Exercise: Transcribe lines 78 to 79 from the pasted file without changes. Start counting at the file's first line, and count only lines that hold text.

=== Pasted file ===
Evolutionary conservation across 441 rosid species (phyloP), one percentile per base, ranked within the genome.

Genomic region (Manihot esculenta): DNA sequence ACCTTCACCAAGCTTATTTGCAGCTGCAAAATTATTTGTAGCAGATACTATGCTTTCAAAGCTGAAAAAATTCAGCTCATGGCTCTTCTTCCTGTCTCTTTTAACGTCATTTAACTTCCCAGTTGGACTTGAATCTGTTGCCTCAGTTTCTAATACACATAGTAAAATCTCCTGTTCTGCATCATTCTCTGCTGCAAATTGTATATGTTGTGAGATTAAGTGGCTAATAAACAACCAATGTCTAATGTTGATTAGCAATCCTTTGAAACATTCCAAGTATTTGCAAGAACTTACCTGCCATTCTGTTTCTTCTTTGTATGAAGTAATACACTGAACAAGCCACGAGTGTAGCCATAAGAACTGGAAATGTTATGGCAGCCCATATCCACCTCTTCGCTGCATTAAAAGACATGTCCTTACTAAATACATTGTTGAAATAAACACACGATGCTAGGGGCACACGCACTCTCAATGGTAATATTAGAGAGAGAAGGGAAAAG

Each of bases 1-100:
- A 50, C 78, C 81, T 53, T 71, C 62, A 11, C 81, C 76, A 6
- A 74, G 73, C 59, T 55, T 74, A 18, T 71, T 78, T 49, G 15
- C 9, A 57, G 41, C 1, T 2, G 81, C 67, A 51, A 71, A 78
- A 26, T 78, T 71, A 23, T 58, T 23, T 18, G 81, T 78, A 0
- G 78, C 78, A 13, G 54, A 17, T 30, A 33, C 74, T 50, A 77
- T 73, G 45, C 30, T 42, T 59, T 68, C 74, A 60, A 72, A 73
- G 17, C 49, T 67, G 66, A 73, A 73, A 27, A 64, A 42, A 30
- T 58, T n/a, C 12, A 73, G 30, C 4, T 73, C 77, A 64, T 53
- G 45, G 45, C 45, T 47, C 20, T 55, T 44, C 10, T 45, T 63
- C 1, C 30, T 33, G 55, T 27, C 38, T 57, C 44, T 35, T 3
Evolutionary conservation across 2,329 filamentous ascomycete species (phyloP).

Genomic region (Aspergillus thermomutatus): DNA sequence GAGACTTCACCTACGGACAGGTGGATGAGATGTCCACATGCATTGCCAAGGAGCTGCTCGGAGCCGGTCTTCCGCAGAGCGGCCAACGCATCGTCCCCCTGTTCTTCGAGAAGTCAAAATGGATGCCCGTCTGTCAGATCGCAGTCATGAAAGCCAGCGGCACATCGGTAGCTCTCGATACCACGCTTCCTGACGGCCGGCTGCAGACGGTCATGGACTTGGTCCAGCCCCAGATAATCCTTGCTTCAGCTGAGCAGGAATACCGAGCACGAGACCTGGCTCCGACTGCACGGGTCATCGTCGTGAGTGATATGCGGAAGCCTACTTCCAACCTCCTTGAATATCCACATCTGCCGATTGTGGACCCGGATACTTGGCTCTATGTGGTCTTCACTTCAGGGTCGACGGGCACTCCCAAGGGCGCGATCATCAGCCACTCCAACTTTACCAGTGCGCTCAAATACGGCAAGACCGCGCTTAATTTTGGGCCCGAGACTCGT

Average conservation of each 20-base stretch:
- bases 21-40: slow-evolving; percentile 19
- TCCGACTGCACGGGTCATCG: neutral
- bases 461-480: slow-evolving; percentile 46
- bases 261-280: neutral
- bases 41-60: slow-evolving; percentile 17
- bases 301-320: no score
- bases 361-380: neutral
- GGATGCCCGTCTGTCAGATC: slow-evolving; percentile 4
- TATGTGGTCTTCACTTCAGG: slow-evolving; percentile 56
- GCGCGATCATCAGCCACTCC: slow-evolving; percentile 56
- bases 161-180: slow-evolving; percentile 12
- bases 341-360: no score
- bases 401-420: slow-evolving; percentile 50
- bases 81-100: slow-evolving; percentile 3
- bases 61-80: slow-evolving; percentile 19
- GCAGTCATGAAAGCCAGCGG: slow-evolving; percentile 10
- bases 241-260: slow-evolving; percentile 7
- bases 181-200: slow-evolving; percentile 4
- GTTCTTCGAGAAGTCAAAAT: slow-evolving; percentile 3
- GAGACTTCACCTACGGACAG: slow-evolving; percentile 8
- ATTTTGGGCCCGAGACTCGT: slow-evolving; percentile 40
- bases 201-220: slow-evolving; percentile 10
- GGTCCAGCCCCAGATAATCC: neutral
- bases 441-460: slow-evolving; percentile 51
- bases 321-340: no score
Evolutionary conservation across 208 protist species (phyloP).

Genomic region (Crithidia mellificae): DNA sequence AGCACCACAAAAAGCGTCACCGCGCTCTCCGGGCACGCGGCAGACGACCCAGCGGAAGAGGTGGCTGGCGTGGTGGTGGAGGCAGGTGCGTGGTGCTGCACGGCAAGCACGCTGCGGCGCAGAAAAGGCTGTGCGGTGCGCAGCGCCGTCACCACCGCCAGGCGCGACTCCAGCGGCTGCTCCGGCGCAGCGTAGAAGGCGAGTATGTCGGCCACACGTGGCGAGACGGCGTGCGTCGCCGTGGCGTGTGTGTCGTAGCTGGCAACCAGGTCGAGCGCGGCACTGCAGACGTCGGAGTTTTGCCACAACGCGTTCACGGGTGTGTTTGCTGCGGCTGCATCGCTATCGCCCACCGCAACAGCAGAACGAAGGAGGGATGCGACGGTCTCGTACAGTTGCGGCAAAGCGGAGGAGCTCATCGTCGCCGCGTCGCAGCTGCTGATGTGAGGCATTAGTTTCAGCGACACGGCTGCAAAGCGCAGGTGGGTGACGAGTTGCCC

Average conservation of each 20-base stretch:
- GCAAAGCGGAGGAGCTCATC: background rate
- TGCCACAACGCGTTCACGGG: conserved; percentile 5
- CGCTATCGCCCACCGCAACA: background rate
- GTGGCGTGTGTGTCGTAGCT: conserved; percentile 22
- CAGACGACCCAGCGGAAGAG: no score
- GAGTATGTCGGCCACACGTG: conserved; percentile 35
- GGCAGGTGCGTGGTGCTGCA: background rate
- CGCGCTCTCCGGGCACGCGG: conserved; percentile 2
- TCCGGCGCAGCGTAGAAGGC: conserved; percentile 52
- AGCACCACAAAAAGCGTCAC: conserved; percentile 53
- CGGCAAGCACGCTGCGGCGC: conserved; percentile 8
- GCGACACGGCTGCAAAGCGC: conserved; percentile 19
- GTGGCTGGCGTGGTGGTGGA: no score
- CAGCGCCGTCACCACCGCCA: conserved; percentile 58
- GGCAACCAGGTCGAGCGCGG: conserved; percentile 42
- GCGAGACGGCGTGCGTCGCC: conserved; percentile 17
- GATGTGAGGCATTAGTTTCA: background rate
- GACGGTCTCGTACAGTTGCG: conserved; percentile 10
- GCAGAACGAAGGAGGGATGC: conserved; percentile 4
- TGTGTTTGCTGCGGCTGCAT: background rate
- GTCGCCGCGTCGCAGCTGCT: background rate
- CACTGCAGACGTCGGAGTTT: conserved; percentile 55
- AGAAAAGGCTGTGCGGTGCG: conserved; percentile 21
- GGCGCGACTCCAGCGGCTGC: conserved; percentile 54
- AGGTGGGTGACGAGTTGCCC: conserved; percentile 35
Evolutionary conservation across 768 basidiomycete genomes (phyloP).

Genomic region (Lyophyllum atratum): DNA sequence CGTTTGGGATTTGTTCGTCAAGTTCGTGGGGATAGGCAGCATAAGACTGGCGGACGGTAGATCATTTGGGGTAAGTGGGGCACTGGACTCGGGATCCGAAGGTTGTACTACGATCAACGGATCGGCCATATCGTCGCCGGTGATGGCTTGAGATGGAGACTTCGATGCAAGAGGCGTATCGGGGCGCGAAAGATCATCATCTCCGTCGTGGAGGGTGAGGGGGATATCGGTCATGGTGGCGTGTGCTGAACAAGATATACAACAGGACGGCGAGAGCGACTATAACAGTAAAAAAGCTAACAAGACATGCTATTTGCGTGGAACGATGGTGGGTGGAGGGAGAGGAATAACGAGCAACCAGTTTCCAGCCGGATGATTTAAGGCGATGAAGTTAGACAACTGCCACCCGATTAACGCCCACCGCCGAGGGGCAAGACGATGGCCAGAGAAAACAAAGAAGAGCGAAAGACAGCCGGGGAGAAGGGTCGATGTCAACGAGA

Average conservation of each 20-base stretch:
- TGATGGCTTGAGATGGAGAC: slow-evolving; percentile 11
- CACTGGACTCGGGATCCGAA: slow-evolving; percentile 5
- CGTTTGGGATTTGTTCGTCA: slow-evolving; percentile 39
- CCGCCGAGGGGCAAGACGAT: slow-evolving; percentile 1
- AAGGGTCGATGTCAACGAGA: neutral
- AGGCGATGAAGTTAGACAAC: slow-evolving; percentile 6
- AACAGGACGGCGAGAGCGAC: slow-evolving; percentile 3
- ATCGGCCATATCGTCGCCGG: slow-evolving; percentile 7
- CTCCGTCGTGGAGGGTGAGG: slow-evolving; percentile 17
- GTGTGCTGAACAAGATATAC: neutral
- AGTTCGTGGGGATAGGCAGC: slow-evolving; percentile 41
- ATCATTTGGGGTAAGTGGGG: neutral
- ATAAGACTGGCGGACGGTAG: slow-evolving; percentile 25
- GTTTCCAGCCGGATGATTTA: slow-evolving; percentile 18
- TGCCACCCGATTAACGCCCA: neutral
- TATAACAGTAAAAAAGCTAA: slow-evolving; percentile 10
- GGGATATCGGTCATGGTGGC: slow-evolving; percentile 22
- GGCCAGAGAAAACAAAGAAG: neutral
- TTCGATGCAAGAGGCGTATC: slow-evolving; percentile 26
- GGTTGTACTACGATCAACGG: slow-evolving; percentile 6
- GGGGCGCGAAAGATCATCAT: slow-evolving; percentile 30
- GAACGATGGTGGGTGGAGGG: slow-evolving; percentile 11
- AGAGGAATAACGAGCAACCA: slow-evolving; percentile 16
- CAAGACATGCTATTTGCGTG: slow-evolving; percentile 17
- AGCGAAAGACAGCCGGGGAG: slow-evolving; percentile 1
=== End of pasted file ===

- AGGCGATGAAGTTAGACAAC: slow-evolving; percentile 6
- AACAGGACGGCGAGAGCGAC: slow-evolving; percentile 3